Such abuse, of course, creates the rebellion, revolution, and contention that have plagued every State ever born. In spite of such turmoil, though, Man’s greatest potential can only be found within a community; and so men have continued throughout history to organize into powerful States. The most powerful have been those best able to harvest the abundant resources of a diverse population, while maintaining the singular identity of a community. This unnatural complement, this amazing construct of the hearts and minds of Man, has defied nature and allowed Mankind to overcome extreme adversity and accomplish extraordinary goals.

(Click on Comments for links to previous posts on this topic.)

God: Interaction with the Father-King

One of the most compelling aspects of the Christian concept of God (borrowed, as it is, from the Jewish tradition) is the image of the Creator as a Father-King figure. This is not, by any means, an image unique to the Judeo-Christian religion, but its role within the religion is, at the same time, one of the most comforting and one of the most challenging aspects of the religion. The God-as-King image establishes God’s dominion over Man (and, in fact, all of creation), as an active and concerned observer. Meanwhile, the God-as-Father image establishes God’s direct relationship to Man, and this relationship gains its greatest strength in the tenderness of the relationship — God is portrayed as a kind and accepting Father, mitigating the distance of authority through his personal concern for individuals, and his constantly accepting (and even longing after) his children. Moreover, the teachings of –and, in fact, the very existence of — Jesus, supported by the letters of his followers included in the New Testament, establish these two aspects of God as a single, complete descriptor of his relationship to Man. This relationship clearly establishes God’s intent for Man, Man’s responsibilities toward God, and the proper manner of interaction between the two.

Although the New Testament sees frequent references to the “Kingdom of Heaven,” the God-as-King image within the Christian community derives primarily from his portrayal in the Old Testament. The Old Testament tells the story of the Creator God, who built reality from nothing, forming it by the force of his authority. Man, a part of that Creation — albeit a special part — was likewise a creature crafted in submission to an all-powerful lord. Through the Covenant with Abraham, then later the establishment of the Law through Moses, God established a ritual-based relationship with Man, in which he clearly defined Man’s position as a subject of the King. The Old Covenant included rules and regulations that clearly showed the difference between Clean and Unclean, and revealed the vast distance between Man (the Unclean) and God (the Clean) — a distance that could be bridged through rigorous adherence to the Laws of the King, but these very laws emphasized the distance.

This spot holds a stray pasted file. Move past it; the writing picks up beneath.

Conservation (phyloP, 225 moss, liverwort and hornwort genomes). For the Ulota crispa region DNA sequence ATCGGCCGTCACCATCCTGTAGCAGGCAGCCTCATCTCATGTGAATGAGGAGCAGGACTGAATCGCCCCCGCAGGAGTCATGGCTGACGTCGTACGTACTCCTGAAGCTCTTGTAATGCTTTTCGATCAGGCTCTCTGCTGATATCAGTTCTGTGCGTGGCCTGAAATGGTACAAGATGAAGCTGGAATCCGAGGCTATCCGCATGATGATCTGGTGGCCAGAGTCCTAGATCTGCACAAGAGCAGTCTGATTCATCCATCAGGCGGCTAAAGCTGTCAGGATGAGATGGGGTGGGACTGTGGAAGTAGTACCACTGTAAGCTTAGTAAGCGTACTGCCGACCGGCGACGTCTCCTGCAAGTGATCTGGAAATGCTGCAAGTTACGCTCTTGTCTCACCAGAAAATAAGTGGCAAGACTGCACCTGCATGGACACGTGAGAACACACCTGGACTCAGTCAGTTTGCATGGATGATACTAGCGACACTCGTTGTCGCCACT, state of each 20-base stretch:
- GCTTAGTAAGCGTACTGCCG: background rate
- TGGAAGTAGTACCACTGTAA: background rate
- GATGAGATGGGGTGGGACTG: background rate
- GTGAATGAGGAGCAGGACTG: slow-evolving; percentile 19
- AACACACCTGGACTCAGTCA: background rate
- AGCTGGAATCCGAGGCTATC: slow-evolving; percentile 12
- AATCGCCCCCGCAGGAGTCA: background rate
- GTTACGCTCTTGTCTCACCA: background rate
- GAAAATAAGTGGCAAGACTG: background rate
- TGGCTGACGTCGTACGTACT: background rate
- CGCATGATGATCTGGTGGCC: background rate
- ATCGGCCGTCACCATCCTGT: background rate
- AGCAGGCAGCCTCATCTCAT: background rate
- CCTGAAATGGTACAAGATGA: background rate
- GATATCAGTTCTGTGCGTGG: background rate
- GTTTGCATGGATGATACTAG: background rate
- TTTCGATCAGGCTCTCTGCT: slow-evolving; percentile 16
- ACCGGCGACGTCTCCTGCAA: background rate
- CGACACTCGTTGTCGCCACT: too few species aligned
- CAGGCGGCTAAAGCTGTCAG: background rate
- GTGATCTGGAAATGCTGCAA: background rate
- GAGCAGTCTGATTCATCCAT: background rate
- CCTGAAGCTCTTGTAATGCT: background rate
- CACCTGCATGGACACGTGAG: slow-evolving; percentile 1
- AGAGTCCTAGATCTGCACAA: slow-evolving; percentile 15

Christ, however, defied that distance when he prayed, “Abba, Father,” speaking to God as a little boy speaks to his daddy. God established, through the presence of Christ as well as through his teachings, that his intent was for a closer relationship with Man. Christ shows us an image of God that is not the tyrannical rule of a distant king, but the kind attention of a loving father. Jesus stresses this image with references to God’s providence, speaking of his concern for his children. This is particularly clear when he speaks of prayer, encouraging his followers to pray to God just as a child asks his father for something, and emphasizing that God will give in abundance. Of course, the greater significance of this image is not the change in God, but the impact it has on Man’s self-image — through Christ, Man is given the opportunity to see the divine within himself. The distinction is no longer between Clean and Unclean, but between Adult and Child. While Man is still not-God, it is not a difference of being, but of becoming — that is, Man is not inherently not-God, but rather not-yet-God. God testifies to this in two ways: the perfect life of Christ shows the capacity of man to live like God; furthermore, in Christ’s death, God offers perfect forgiveness to Man, dispelling the constant attention to Cleanliness that maintained a distance of degrees from God and replacing it with a system of Absolution that brings Man, in one step, into God’s presence.

Christ does not abandon the old image of God, however, and neither should Christians. Although Christ goes to great effort to establish the God-as-Father image, he frequently refers to the Kingdom of Heaven, and so reinforces the authority of God. Rather, once he has established the God-as-Father image, he returns to the God-as-King image to show the significance of Man’s adoption by God. Although it can be found throughout the New Testament, Paul states this concept most clearly in the book of Romans, stressing how God-the-King — that is, the very Creator God, who holds dominion over all Creation — has not only shown loving concern for Man, but has brought Man into his inheritance, establishing him as “heirs of God, and co-heirs with Christ.” Through this act of adoption, God made obsolete the Old Covenant, the system of rituals and Laws by which Man defined his relationship with God. Instead, Christians are all promoted to Priesthood, are all welcomed into the Holiest Place. As heirs of the King, Christians are welcomed into the Lord’s throne room, where before they came only with fear and trembling.